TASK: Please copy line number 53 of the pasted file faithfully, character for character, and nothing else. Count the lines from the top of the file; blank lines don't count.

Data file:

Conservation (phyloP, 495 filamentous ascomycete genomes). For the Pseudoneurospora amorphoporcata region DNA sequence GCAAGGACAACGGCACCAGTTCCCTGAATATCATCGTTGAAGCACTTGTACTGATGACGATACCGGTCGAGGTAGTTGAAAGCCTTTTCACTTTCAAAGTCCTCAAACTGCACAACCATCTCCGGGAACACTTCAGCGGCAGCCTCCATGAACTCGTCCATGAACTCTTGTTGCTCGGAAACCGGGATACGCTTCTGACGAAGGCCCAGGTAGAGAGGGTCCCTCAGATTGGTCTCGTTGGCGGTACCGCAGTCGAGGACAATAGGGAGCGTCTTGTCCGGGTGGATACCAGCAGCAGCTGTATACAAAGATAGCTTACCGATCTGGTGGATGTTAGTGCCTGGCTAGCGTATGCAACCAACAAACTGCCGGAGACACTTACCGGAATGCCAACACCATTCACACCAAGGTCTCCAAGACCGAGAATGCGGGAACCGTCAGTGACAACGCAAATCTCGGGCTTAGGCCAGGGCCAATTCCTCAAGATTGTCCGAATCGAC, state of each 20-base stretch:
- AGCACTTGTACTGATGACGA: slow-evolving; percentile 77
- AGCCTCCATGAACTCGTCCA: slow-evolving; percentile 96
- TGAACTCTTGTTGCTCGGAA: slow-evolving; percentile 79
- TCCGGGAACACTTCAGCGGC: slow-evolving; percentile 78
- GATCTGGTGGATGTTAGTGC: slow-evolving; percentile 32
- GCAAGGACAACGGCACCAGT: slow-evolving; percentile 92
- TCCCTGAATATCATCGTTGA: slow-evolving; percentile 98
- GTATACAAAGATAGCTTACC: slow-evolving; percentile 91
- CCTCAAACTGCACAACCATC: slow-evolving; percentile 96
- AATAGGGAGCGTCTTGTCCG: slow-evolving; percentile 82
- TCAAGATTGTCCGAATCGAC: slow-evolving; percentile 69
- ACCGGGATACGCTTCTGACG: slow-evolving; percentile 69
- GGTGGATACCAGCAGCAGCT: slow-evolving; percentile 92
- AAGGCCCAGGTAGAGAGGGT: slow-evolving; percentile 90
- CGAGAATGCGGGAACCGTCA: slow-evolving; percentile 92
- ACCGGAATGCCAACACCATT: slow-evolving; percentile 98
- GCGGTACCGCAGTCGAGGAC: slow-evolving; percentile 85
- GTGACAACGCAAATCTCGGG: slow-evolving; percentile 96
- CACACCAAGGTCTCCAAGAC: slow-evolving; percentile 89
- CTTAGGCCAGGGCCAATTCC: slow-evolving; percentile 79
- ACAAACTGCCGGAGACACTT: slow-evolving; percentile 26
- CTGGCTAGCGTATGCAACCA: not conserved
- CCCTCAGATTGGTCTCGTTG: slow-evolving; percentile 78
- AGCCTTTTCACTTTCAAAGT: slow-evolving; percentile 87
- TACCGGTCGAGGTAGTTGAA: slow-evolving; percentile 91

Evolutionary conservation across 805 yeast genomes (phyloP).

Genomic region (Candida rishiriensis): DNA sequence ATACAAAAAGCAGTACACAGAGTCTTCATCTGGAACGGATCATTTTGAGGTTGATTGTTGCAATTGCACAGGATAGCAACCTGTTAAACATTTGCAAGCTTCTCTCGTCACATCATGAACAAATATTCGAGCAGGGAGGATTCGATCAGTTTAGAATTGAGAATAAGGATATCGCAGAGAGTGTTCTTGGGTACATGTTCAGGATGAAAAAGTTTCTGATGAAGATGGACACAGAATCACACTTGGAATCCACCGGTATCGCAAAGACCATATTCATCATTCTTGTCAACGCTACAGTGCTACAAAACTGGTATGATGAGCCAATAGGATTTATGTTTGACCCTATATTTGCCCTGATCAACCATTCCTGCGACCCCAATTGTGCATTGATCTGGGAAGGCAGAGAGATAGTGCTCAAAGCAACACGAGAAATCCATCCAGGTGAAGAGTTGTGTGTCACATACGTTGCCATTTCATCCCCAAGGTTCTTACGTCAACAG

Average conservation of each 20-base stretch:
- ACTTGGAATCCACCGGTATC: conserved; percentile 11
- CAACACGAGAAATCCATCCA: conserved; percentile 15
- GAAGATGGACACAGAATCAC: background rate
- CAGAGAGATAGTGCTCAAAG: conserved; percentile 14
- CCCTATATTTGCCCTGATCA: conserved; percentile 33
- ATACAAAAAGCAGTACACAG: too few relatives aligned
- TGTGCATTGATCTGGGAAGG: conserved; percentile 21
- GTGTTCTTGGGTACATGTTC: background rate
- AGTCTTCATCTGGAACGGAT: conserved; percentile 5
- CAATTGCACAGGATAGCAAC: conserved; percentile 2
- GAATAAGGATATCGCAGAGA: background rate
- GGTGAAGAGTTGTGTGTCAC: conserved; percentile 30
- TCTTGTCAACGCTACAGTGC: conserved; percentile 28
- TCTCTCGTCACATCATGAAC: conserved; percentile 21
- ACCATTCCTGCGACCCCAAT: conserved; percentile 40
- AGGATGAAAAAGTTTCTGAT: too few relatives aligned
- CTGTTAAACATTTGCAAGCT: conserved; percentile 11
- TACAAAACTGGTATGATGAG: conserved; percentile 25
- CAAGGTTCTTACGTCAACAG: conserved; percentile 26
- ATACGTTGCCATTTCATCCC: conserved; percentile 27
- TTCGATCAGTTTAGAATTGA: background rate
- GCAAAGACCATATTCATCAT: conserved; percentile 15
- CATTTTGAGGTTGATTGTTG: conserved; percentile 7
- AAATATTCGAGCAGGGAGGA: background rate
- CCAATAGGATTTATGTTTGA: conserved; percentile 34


- AAATATTCGAGCAGGGAGGA: background rate